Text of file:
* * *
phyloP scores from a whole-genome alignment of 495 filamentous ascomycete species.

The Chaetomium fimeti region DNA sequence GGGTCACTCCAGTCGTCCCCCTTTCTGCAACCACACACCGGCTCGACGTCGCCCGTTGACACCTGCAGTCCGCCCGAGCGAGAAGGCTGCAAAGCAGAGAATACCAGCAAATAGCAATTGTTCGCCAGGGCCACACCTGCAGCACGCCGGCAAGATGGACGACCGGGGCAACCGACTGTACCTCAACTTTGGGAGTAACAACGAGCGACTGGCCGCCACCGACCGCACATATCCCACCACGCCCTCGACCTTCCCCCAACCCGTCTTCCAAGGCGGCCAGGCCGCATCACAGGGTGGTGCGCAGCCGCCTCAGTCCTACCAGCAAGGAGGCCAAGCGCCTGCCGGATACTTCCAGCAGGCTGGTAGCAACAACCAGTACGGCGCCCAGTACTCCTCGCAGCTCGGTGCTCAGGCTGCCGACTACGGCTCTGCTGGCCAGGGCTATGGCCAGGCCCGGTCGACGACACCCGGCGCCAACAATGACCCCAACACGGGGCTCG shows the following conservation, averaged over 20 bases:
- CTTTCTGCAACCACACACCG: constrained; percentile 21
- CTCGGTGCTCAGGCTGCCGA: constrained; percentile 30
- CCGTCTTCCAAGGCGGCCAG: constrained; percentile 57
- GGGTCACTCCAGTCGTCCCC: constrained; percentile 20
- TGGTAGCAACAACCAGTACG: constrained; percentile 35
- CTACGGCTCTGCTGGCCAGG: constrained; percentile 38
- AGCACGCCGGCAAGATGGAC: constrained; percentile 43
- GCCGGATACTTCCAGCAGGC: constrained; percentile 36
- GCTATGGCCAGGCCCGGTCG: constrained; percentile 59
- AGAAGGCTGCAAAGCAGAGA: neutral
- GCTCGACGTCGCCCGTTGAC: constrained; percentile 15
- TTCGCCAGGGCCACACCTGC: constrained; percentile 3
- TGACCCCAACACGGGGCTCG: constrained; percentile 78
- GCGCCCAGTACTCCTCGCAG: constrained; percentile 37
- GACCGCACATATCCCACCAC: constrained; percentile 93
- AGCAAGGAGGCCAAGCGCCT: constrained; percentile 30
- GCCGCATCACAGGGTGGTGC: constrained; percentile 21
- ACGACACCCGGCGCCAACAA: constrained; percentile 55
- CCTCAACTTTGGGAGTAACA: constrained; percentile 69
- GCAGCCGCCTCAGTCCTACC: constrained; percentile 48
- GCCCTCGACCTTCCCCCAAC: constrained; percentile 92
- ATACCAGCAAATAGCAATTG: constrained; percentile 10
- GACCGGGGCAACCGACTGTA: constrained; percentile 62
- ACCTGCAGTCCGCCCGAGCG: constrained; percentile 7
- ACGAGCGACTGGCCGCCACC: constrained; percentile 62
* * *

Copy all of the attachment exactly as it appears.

phyloP scores from a whole-genome alignment of 495 filamentous ascomycete species.

The Chaetomium fimeti region DNA sequence GGGTCACTCCAGTCGTCCCCCTTTCTGCAACCACACACCGGCTCGACGTCGCCCGTTGACACCTGCAGTCCGCCCGAGCGAGAAGGCTGCAAAGCAGAGAATACCAGCAAATAGCAATTGTTCGCCAGGGCCACACCTGCAGCACGCCGGCAAGATGGACGACCGGGGCAACCGACTGTACCTCAACTTTGGGAGTAACAACGAGCGACTGGCCGCCACCGACCGCACATATCCCACCACGCCCTCGACCTTCCCCCAACCCGTCTTCCAAGGCGGCCAGGCCGCATCACAGGGTGGTGCGCAGCCGCCTCAGTCCTACCAGCAAGGAGGCCAAGCGCCTGCCGGATACTTCCAGCAGGCTGGTAGCAACAACCAGTACGGCGCCCAGTACTCCTCGCAGCTCGGTGCTCAGGCTGCCGACTACGGCTCTGCTGGCCAGGGCTATGGCCAGGCCCGGTCGACGACACCCGGCGCCAACAATGACCCCAACACGGGGCTCG shows the following conservation, averaged over 20 bases:
- CTTTCTGCAACCACACACCG: constrained; percentile 21
- CTCGGTGCTCAGGCTGCCGA: constrained; percentile 30
- CCGTCTTCCAAGGCGGCCAG: constrained; percentile 57
- GGGTCACTCCAGTCGTCCCC: constrained; percentile 20
- TGGTAGCAACAACCAGTACG: constrained; percentile 35
- CTACGGCTCTGCTGGCCAGG: constrained; percentile 38
- AGCACGCCGGCAAGATGGAC: constrained; percentile 43
- GCCGGATACTTCCAGCAGGC: constrained; percentile 36
- GCTATGGCCAGGCCCGGTCG: constrained; percentile 59
- AGAAGGCTGCAAAGCAGAGA: neutral
- GCTCGACGTCGCCCGTTGAC: constrained; percentile 15
- TTCGCCAGGGCCACACCTGC: constrained; percentile 3
- TGACCCCAACACGGGGCTCG: constrained; percentile 78
- GCGCCCAGTACTCCTCGCAG: constrained; percentile 37
- GACCGCACATATCCCACCAC: constrained; percentile 93
- AGCAAGGAGGCCAAGCGCCT: constrained; percentile 30
- GCCGCATCACAGGGTGGTGC: constrained; percentile 21
- ACGACACCCGGCGCCAACAA: constrained; percentile 55
- CCTCAACTTTGGGAGTAACA: constrained; percentile 69
- GCAGCCGCCTCAGTCCTACC: constrained; percentile 48
- GCCCTCGACCTTCCCCCAAC: constrained; percentile 92
- ATACCAGCAAATAGCAATTG: constrained; percentile 10
- GACCGGGGCAACCGACTGTA: constrained; percentile 62
- ACCTGCAGTCCGCCCGAGCG: constrained; percentile 7
- ACGAGCGACTGGCCGCCACC: constrained; percentile 62